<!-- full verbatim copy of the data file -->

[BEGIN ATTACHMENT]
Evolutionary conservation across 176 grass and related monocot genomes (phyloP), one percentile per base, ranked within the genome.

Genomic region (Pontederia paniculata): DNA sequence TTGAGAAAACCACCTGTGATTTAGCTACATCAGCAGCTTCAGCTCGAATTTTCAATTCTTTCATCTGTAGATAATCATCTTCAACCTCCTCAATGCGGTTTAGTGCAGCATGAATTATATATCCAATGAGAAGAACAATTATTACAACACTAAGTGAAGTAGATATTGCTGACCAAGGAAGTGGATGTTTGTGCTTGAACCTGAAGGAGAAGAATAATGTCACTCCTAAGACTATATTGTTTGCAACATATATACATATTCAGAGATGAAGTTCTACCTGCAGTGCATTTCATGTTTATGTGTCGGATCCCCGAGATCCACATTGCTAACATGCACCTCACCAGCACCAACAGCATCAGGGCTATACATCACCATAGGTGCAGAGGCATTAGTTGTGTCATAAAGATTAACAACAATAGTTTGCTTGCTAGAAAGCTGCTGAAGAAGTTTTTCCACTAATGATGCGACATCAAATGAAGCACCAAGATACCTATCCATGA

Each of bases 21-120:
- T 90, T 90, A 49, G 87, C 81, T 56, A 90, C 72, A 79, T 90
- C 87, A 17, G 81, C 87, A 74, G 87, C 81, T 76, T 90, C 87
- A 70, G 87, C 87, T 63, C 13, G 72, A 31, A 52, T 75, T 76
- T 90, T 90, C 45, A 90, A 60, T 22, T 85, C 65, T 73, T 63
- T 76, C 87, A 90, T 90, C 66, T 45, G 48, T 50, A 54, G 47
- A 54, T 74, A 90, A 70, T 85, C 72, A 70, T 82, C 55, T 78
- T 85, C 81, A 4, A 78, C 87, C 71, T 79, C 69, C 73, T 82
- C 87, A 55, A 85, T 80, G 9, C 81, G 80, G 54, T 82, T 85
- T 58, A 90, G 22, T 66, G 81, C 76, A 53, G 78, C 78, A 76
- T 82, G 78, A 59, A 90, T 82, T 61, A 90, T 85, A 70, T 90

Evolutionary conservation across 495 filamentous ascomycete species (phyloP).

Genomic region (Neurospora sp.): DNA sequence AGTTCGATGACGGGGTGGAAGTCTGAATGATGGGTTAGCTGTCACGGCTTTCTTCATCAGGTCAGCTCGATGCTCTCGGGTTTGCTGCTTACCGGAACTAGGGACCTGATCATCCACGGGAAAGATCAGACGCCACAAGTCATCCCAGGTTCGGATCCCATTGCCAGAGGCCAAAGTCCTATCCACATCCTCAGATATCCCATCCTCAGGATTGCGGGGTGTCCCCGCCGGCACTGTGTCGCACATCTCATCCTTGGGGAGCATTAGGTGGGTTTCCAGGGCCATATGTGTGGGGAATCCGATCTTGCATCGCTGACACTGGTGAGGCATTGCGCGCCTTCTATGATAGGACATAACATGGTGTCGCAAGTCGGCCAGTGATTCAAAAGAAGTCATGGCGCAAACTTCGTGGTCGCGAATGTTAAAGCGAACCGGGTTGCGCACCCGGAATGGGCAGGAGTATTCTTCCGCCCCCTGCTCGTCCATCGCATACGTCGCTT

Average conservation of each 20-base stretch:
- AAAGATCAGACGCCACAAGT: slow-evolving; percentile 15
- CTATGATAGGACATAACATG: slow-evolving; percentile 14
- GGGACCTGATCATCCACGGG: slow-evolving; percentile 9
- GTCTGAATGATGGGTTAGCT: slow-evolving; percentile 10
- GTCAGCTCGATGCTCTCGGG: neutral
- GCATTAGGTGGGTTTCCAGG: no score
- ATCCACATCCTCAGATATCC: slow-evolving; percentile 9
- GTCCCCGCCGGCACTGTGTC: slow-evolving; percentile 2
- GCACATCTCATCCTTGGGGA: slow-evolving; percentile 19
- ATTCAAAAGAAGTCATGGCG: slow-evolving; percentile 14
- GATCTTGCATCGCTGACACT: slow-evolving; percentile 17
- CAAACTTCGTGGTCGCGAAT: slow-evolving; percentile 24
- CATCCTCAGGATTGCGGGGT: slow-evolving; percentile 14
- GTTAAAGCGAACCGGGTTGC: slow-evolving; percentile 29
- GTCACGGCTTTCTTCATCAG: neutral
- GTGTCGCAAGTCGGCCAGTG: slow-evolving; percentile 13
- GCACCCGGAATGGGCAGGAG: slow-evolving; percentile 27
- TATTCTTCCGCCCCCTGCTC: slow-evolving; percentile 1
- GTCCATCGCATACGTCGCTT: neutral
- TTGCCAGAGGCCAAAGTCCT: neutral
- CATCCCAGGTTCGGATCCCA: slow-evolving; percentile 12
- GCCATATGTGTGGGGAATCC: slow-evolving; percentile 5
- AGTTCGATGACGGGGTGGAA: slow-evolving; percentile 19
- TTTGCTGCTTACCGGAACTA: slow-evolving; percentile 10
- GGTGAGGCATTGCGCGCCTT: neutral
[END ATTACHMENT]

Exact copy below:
Evolutionary conservation across 176 grass and related monocot genomes (phyloP), one percentile per base, ranked within the genome.

Genomic region (Pontederia paniculata): DNA sequence TTGAGAAAACCACCTGTGATTTAGCTACATCAGCAGCTTCAGCTCGAATTTTCAATTCTTTCATCTGTAGATAATCATCTTCAACCTCCTCAATGCGGTTTAGTGCAGCATGAATTATATATCCAATGAGAAGAACAATTATTACAACACTAAGTGAAGTAGATATTGCTGACCAAGGAAGTGGATGTTTGTGCTTGAACCTGAAGGAGAAGAATAATGTCACTCCTAAGACTATATTGTTTGCAACATATATACATATTCAGAGATGAAGTTCTACCTGCAGTGCATTTCATGTTTATGTGTCGGATCCCCGAGATCCACATTGCTAACATGCACCTCACCAGCACCAACAGCATCAGGGCTATACATCACCATAGGTGCAGAGGCATTAGTTGTGTCATAAAGATTAACAACAATAGTTTGCTTGCTAGAAAGCTGCTGAAGAAGTTTTTCCACTAATGATGCGACATCAAATGAAGCACCAAGATACCTATCCATGA

Each of bases 21-120:
- T 90, T 90, A 49, G 87, C 81, T 56, A 90, C 72, A 79, T 90
- C 87, A 17, G 81, C 87, A 74, G 87, C 81, T 76, T 90, C 87
- A 70, G 87, C 87, T 63, C 13, G 72, A 31, A 52, T 75, T 76
- T 90, T 90, C 45, A 90, A 60, T 22, T 85, C 65, T 73, T 63
- T 76, C 87, A 90, T 90, C 66, T 45, G 48, T 50, A 54, G 47
- A 54, T 74, A 90, A 70, T 85, C 72, A 70, T 82, C 55, T 78
- T 85, C 81, A 4, A 78, C 87, C 71, T 79, C 69, C 73, T 82
- C 87, A 55, A 85, T 80, G 9, C 81, G 80, G 54, T 82, T 85
- T 58, A 90, G 22, T 66, G 81, C 76, A 53, G 78, C 78, A 76
- T 82, G 78, A 59, A 90, T 82, T 61, A 90, T 85, A 70, T 90

Evolutionary conservation across 495 filamentous ascomycete species (phyloP).

Genomic region (Neurospora sp.): DNA sequence AGTTCGATGACGGGGTGGAAGTCTGAATGATGGGTTAGCTGTCACGGCTTTCTTCATCAGGTCAGCTCGATGCTCTCGGGTTTGCTGCTTACCGGAACTAGGGACCTGATCATCCACGGGAAAGATCAGACGCCACAAGTCATCCCAGGTTCGGATCCCATTGCCAGAGGCCAAAGTCCTATCCACATCCTCAGATATCCCATCCTCAGGATTGCGGGGTGTCCCCGCCGGCACTGTGTCGCACATCTCATCCTTGGGGAGCATTAGGTGGGTTTCCAGGGCCATATGTGTGGGGAATCCGATCTTGCATCGCTGACACTGGTGAGGCATTGCGCGCCTTCTATGATAGGACATAACATGGTGTCGCAAGTCGGCCAGTGATTCAAAAGAAGTCATGGCGCAAACTTCGTGGTCGCGAATGTTAAAGCGAACCGGGTTGCGCACCCGGAATGGGCAGGAGTATTCTTCCGCCCCCTGCTCGTCCATCGCATACGTCGCTT

Average conservation of each 20-base stretch:
- AAAGATCAGACGCCACAAGT: slow-evolving; percentile 15
- CTATGATAGGACATAACATG: slow-evolving; percentile 14
- GGGACCTGATCATCCACGGG: slow-evolving; percentile 9
- GTCTGAATGATGGGTTAGCT: slow-evolving; percentile 10
- GTCAGCTCGATGCTCTCGGG: neutral
- GCATTAGGTGGGTTTCCAGG: no score
- ATCCACATCCTCAGATATCC: slow-evolving; percentile 9
- GTCCCCGCCGGCACTGTGTC: slow-evolving; percentile 2
- GCACATCTCATCCTTGGGGA: slow-evolving; percentile 19
- ATTCAAAAGAAGTCATGGCG: slow-evolving; percentile 14
- GATCTTGCATCGCTGACACT: slow-evolving; percentile 17
- CAAACTTCGTGGTCGCGAAT: slow-evolving; percentile 24
- CATCCTCAGGATTGCGGGGT: slow-evolving; percentile 14
- GTTAAAGCGAACCGGGTTGC: slow-evolving; percentile 29
- GTCACGGCTTTCTTCATCAG: neutral
- GTGTCGCAAGTCGGCCAGTG: slow-evolving; percentile 13
- GCACCCGGAATGGGCAGGAG: slow-evolving; percentile 27
- TATTCTTCCGCCCCCTGCTC: slow-evolving; percentile 1
- GTCCATCGCATACGTCGCTT: neutral
- TTGCCAGAGGCCAAAGTCCT: neutral
- CATCCCAGGTTCGGATCCCA: slow-evolving; percentile 12
- GCCATATGTGTGGGGAATCC: slow-evolving; percentile 5
- AGTTCGATGACGGGGTGGAA: slow-evolving; percentile 19
- TTTGCTGCTTACCGGAACTA: slow-evolving; percentile 10
- GGTGAGGCATTGCGCGCCTT: neutral